The Garden House, Marple

The Garden House, Lakes Road, Marple, SK6 7DH

A few Sundays ago me and the twins went with Becky and their cousins to The Garden House.

Steven had been on my brother’s stag do in Vegas for the past few days, so I had been trying to keep myself very busy. This place had been on my list for a while so seemed like the perfect time to give it a go. Not quite Vegas but much cheaper  with fewer gamblers and slightly less lunatics.

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It’s free, but run on donations and there are lots of boxes dotted about for you to make a donation, they also have a café which sells tea, cakes and snacks.

My first tip would be to wear wellies, and puddlesuits and that’s just the adults! Also take your pushchair, we walked from the car park down to the farm which meant walking down a very muddy sloped pathway. Walking down was fine, but trying to get two toddlers to walk up hill and not jump in every single muddy puddle proved a little more difficult! When will I learn..

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The farm itself is great, they have a large play area with a slide and swings and a load of free standing plastic stuff, and some bikes. There are a fair few picnic tables dotted about which is good if you bring your own food.

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We spent most of the time in the playarea, licking muddy rain water and jumping in puddles! Of course there are farm animals too, which I are very smelly. I know farms are smelly but this one particularly so, maybe because the pigs are right next to the play stuff.

They have a small enclosed area near the café which has bunny rabbits and you can have a pony ride for a few pounds.

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One ‘highlight’ was a guy dressed up as Peppa pig who came out to say hello and walk around the farm with a helper, sounds ideal, but unfortunately for us this was where it all went wrong. My almost three year old niece and Luke were both petrified, Luke just got hysterical whenever he/she walked by. Martha was devastated and kept shouting that it wasn’t Peppa, why is Peppa so long!! I mean it was hilarious but the worry was they would be put off Peppa for life, which is not good! Luckily this is not the case, but the scary man dressed as Peppa was definitely an imposter we named Ben. Obvs.

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Unfortunately, we had to leave shortly after as the prospect of long imposter Peppa walking passed us again was too much to deal with..this meant we didn’t manage to look at all of the animals and take the woodland walk which is supposed to be worth a butchers.

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All in all, the place is a winner complete with animals, large play area and a café. Peppa wasn’t a hit with us but I am sure there were lots of kids that weren’t so scared. It’s muddy and dirty and very, very smelly but if that dosen’t put you off make the trip. It wasn’t too busy and kept us all entertained.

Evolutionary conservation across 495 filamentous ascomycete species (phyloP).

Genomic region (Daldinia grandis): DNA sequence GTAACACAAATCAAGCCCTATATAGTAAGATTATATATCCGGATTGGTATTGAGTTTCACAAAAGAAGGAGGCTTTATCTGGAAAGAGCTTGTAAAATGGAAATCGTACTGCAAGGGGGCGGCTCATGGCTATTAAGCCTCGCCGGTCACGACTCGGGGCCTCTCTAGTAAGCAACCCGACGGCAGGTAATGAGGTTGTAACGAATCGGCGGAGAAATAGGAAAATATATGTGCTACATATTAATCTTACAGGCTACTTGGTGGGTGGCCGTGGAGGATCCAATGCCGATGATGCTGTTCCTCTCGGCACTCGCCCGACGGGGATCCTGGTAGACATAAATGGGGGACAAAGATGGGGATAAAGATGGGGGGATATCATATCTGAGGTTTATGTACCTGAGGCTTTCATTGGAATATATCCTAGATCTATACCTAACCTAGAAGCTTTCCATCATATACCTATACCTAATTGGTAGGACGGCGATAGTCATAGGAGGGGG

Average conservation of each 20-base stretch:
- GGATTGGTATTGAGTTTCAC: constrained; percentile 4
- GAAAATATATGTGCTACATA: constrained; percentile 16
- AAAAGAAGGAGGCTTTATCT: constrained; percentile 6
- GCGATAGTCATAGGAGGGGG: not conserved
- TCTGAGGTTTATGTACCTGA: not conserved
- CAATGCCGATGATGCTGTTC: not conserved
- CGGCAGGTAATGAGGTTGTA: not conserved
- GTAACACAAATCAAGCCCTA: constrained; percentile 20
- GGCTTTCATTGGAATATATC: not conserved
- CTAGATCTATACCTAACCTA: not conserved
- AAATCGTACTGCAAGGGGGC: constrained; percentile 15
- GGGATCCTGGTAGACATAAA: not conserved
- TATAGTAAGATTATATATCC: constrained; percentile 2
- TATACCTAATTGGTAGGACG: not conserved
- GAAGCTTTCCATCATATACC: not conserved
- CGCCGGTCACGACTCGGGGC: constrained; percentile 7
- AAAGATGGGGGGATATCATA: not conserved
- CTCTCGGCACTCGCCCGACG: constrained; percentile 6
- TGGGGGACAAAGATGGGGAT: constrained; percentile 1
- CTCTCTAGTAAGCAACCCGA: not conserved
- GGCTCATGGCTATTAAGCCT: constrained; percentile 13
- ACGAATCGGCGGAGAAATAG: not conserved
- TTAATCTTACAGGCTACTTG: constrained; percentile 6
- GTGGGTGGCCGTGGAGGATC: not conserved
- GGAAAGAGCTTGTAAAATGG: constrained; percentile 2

Monkey Forest

Trentham Estate, Stone Road, ST4 8AY

After a recommendation over on the Facebook site, we decided to head to Monkey Forest last Sunday. Slightly further afield, but we timed it with a nap and the twins are still ok in their car seats, most of the time.

The park had reopened for the season as it was half term on the Monday, we arrived as it opened at 10am, which is something I like to do, mainly because I flap at the idea of places being too busy and no seats for lunch or long queues with screaming babies (mine, might I add). I was right of course, was a good time to arrive as it was still fairly quiet.

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We started off with a coffee, which at 2.80 for a machine coffee wasn’t great, but who cares really. It did the trick. We then headed over to the forest entrance, passing a play area and facepainting stall. Again, the boys are probably a wee bit little for both but not long to go i’m sure.

There is only one type of Monkey at Monkey Forest, the Barbary Macaque, this is mainly due to the climate, they must thrive off the sunny climes of Stoke, I mean who wouldn’t?

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We thought it might be a bit of Jurassic park moment, whereby we wouldn’t see any monkeys. (Not that we were about to get eaten by a Tyrannasaurus Rex) But after a quick stroll we came face to face with loads of the buggers. Thomas and Luke love pointing, and there was a hell of a lot of pointing going on. They seemed to be pretty interested in the monkeys, and the trees, and the magpies and most of the surroundings not so bothered about the Monkey’s bottoms yet, think that was just me. We had to cover their eyes at one point when we saw what looked like a couple of monkeys entertaining one another in an ‘adult’ way. Maybe they were just licking one another’s tummys. Who knows, but Steven and I found it pretty funny.

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The walk round the forest is fine with the pram. There are a few steep bits, but I cleverly thought ahead and made sure it was Steven’s turn during these points. There are sign posts along the way with various facts and questions about the Monkeys, which would be great for older ones. Apologies to the bloke with the camera who saw Steven’s impression of a Monkey mating when we played “guess which action off the sign I am doing”.